New studies on axon regeneration give hope for treating damaged nerves.
Unlike peripheral nervous system (PNS) axons, central nervous system (CNS) axons have very little regeneration potential and do not spontaneously grow once injured. One of the most common CNS injury is the spinal cord injury (SCI). It arises due to compression, distraction, acceleration – deacceleration, shearing forces or penetrating injuries that sever the cord. In about 60% of the cases the damage is only partial, but these mechanisms can disrupt all the nerve tissue in the spinal cord. Besides these, CNS can also sustain a stroke or brain trauma, which is often even more serious and with worse prognosis than SCI.
Much has been done to try reverting these injuries, but it is a complex process. In situ, there are several main problems to deal with. First there are biochemical reactions that occur when this kind of damage happens, creating an unfavorable environment for axons to regenerate. Then there are also immune system cells impeding the process. And, last but not least, astrocytes and fibroblasts often form a scar that prevents axon restoration.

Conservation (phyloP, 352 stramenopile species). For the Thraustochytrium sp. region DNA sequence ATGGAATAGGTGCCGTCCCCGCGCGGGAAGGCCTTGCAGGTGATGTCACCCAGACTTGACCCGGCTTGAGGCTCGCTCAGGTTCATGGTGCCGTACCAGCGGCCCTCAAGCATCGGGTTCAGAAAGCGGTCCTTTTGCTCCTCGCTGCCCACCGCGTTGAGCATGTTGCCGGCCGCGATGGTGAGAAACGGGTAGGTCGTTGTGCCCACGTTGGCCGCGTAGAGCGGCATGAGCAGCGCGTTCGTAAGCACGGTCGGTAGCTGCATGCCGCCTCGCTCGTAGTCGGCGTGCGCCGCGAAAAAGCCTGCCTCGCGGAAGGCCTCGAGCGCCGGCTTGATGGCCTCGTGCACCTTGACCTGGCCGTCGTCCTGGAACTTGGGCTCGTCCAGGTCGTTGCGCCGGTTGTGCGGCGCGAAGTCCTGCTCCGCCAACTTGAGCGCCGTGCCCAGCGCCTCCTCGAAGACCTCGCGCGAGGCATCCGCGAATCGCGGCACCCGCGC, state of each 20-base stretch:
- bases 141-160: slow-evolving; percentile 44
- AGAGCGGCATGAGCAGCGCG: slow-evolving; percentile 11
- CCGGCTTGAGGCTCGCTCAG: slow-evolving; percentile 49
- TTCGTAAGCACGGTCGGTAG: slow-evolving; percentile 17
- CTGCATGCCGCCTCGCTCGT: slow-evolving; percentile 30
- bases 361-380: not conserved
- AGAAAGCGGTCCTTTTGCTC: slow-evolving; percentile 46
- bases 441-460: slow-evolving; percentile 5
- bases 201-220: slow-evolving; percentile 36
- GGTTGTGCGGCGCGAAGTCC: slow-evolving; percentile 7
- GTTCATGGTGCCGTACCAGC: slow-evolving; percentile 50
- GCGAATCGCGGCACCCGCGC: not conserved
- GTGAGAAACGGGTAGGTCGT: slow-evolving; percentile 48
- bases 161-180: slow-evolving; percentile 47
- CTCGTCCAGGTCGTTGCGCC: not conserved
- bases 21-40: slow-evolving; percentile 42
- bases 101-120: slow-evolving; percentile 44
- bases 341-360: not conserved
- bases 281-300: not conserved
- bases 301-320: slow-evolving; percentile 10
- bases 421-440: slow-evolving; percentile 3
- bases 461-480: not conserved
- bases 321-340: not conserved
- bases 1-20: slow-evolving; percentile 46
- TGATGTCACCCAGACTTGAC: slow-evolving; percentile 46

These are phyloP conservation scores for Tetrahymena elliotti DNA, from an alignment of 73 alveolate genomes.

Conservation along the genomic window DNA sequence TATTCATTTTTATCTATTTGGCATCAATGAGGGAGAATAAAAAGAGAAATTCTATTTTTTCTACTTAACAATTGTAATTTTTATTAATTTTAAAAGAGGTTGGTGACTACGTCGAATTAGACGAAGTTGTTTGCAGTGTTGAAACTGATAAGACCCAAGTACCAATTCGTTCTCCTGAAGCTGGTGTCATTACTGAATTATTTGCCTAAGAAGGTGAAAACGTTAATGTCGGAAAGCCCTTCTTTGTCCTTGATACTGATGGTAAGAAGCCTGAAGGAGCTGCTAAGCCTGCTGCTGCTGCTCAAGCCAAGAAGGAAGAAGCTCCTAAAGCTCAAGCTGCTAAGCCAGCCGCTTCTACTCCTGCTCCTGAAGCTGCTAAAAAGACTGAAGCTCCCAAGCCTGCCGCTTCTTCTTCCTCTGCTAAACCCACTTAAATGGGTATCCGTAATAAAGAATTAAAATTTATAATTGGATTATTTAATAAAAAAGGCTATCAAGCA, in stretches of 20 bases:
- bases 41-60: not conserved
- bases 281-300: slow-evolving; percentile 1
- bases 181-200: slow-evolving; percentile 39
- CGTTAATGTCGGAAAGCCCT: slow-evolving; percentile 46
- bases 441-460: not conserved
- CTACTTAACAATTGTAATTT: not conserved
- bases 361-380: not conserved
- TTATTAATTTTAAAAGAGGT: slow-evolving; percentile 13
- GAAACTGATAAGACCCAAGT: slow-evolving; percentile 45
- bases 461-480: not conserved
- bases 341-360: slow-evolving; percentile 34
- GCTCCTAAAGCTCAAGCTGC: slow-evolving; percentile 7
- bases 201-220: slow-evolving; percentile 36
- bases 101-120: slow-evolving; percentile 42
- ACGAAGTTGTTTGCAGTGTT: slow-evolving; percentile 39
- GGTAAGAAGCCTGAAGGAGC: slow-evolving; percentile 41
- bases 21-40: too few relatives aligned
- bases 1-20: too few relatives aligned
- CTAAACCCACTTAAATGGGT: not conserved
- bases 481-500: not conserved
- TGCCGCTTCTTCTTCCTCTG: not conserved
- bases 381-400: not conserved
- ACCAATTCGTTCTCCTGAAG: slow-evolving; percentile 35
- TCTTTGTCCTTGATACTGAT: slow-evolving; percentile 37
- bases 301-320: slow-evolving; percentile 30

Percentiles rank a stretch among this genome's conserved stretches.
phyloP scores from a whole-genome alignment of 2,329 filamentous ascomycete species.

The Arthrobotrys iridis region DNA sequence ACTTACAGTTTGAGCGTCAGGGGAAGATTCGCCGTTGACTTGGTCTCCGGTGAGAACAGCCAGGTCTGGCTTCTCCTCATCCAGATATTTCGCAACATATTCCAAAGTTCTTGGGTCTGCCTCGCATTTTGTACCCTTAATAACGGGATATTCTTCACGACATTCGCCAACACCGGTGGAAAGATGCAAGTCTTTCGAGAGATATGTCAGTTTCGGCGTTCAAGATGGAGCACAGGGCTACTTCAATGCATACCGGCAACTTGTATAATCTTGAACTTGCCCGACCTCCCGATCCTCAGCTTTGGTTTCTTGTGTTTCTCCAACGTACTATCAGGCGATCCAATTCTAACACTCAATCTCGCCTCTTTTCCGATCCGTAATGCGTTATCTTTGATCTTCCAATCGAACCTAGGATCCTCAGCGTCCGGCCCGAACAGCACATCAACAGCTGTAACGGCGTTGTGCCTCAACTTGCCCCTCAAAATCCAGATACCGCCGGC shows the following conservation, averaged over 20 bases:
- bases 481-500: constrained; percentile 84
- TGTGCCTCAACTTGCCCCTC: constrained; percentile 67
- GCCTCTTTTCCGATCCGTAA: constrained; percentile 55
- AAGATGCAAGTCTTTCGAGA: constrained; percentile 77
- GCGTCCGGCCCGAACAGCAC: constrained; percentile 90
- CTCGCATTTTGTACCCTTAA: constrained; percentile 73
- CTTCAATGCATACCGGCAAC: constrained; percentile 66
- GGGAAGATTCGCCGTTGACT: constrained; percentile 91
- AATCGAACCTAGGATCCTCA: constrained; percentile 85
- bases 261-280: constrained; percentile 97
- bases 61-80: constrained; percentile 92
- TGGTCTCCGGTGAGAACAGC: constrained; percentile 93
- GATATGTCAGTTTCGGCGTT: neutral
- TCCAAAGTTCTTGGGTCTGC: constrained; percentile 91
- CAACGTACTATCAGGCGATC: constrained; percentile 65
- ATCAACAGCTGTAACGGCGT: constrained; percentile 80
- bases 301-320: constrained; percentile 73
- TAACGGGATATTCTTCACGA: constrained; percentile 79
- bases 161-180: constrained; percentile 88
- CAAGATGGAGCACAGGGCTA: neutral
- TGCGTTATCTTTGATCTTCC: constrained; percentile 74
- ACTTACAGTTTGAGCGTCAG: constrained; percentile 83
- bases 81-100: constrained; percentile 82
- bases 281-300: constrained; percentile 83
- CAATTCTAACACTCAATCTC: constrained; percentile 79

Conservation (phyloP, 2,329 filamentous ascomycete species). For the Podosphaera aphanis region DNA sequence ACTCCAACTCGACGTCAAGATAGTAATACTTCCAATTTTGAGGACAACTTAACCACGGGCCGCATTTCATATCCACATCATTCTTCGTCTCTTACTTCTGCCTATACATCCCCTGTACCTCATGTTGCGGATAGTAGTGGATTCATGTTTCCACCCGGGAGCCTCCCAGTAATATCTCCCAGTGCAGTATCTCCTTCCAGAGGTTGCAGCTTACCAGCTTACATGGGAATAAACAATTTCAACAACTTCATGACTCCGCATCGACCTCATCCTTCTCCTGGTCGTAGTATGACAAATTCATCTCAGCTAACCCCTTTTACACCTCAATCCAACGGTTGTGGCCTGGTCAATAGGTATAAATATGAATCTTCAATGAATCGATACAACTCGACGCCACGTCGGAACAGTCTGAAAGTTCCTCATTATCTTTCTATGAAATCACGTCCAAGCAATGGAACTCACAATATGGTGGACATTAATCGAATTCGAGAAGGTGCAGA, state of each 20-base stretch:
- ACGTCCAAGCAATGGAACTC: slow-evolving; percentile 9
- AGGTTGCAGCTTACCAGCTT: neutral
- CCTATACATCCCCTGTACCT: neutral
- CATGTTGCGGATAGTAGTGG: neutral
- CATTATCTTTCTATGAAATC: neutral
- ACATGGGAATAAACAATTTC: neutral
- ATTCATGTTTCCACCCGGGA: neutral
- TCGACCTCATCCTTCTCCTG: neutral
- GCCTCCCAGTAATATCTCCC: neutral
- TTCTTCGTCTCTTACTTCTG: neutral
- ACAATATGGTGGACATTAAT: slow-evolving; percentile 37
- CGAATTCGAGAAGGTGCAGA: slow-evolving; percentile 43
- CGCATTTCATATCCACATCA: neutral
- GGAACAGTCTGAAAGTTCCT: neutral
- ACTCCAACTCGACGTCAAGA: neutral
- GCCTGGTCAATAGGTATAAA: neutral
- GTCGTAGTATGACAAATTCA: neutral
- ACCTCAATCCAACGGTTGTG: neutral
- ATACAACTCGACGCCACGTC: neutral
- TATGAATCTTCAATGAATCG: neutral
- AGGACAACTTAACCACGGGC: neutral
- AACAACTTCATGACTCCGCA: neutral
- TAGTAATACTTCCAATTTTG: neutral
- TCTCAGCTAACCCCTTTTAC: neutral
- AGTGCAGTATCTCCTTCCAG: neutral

Most researchers and clinicians therefore think that making axons re-grow is an impossible task. And there are even more problems to be dealt with. CNS axons are believed to have different rules from any other cells; what would be the key to make them grow? Furthermore, the blood–brain barrier and the blood-cerebrospinal barriers are very selective in which substances they allow through; how could we make the strategies developed in the laboratory get to the place where they are needed?
Besides all these difficulties, researchers of Imperial College and Hertie Institute, focused their latest research on re-growth of nerve fiber of CNS, which remains irreparable until now. Since they already discovered that PNS axon regeneration was dependent of self-induced epigenetic mechanisms, they thought of helping CNS axons to accomplish that task, not being able to do it by themselves.
They injected a molecule named PCAF, which appears to be central to the process, into mice and observed an improvement in nerve fibres growth. This suggests that CNS axons might be more manageable than previously thought. The next step will be to see if this growth is proportional to recovery of movement and function in mice.
Even though it is known that there are discrepancies between species (mice opposed to humans and so forth) these studies bring hope to suffer impairments such as paralysis and loss of sensation.
Puttagunta R, Tedeschi A, Sória MG, Hervera A, Lindner R, Rathore KI, Gaub P, Joshi Y, Nguyen T, Schmandke A, Laskowski CJ, Boutillier AL, Bradke F, & Di Giovanni S (2014). PCAF-dependent epigenetic changes promote axonal regeneration in the central nervous system. Nature communications, 5 PMID: 24686445
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